Q. While on unpaid leave, one of our employees applied for and was granted workers’ compensation. This person has not expressed any interest in returning to work. We think she may even be working somewhere else. Can we terminate her?
A. In Pennsylvania, workers’ compensation leave does not provide job protection for the employee, but an employee cannot be terminated in retaliation for receiving workers’ compensation.
However, the employee may be entitled to 12 weeks of job-protected leave under the. If she qualifies for and has not exhausted her 12-week leave entitlement, then you are prohibited from terminating her (unless she has been released to return to work and does not do so).
If the employee does not qualify for FMLA leave or has exhausted her FMLA leave, she may still be entitled to job protection under the ADA. Under that law, employers are required to enter into an interactive process with the employee to determine whether she needs a reasonable accommodation for a disability, which could include a period of unpaid leave.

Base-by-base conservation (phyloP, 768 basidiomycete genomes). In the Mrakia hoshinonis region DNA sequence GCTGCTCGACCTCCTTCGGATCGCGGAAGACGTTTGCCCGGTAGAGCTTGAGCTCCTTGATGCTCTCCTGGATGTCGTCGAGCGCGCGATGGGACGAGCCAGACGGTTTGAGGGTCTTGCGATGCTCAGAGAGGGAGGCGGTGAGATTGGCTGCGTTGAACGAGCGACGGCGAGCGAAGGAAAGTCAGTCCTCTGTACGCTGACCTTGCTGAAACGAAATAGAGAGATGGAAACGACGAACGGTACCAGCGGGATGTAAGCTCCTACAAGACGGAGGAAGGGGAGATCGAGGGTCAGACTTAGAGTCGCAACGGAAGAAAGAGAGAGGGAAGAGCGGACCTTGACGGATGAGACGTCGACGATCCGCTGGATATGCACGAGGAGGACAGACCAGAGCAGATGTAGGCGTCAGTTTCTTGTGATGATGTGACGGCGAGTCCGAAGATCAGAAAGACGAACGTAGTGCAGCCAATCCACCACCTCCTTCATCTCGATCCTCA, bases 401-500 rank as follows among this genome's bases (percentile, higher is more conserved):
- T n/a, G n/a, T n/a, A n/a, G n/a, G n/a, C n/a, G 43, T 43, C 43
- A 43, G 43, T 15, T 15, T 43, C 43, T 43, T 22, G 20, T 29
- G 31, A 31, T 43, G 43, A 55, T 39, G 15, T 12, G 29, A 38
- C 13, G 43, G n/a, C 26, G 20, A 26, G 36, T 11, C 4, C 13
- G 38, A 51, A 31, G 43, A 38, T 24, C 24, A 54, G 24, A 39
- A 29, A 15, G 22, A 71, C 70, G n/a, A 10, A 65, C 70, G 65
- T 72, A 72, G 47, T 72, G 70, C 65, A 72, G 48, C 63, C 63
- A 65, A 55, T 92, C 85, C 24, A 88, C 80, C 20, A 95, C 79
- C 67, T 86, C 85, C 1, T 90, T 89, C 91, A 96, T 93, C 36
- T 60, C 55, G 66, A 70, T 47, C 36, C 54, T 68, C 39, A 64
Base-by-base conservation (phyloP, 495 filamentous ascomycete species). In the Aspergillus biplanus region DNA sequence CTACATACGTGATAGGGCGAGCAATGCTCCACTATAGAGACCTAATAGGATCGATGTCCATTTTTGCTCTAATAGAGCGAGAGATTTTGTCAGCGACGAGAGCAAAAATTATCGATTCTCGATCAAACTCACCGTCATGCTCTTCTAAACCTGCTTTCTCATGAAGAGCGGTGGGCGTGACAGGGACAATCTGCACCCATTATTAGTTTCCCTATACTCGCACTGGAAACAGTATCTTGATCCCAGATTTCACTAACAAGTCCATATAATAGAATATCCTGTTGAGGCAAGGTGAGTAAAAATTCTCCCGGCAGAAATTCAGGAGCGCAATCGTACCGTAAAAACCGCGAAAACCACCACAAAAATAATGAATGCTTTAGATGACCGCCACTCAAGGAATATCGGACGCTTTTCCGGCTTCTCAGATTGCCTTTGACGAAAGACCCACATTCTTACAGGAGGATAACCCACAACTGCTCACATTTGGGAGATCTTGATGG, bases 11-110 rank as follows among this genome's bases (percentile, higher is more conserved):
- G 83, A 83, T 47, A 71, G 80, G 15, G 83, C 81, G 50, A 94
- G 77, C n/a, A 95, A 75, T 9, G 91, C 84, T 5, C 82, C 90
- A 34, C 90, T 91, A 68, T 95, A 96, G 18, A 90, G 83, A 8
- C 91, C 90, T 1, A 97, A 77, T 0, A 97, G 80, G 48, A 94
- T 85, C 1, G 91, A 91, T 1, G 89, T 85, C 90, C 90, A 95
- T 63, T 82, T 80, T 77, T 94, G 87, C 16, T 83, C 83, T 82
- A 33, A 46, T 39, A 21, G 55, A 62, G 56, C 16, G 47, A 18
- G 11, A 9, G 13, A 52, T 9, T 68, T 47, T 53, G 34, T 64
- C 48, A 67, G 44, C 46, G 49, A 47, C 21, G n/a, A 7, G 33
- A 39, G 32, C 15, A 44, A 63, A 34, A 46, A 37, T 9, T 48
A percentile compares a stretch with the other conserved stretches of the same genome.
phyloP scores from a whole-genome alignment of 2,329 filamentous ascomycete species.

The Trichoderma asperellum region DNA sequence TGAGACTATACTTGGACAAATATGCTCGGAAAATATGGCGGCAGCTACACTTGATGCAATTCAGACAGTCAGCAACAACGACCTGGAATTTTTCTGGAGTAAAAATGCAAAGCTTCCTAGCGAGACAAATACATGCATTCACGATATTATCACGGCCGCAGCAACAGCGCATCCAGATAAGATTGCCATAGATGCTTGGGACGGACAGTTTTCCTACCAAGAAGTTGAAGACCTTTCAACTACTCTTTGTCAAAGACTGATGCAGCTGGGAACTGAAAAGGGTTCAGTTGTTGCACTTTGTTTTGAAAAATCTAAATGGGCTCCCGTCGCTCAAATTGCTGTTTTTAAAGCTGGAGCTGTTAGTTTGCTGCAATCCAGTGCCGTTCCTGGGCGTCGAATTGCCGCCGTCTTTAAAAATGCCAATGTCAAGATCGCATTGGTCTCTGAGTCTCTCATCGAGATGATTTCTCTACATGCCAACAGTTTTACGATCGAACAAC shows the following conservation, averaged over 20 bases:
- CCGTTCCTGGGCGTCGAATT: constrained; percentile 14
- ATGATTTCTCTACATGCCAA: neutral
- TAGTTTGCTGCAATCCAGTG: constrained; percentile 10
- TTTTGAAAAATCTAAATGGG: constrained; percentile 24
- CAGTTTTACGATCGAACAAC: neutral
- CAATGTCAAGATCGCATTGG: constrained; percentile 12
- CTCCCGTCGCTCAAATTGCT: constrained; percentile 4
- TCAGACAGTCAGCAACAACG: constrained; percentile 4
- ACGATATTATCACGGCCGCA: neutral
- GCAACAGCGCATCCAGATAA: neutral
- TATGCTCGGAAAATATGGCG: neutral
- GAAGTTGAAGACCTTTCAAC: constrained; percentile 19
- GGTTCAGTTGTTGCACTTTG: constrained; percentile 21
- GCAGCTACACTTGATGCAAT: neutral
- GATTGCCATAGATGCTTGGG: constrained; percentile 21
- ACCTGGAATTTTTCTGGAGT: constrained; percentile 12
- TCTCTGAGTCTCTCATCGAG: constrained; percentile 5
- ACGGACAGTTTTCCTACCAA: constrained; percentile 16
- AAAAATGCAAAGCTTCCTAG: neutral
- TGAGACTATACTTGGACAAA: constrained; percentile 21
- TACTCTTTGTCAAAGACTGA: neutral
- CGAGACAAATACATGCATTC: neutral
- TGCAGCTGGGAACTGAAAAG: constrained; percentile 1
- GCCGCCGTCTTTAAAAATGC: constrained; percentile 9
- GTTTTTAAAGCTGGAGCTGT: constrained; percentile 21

If your employee has no interest in returning to work, you can terminate her, but you should engage in a dialogue with her to confirm her intentions.
Additionally, if you believe the employee is collecting workers’ compensation fraudulently, you should notify your workers’ compensation insurer, which can investigate. Typically, after providing timely notice, an employer/insurer can stop paying benefits if there is evidence that the employee has returned to work at wages equal to or more than she was earning before her injury.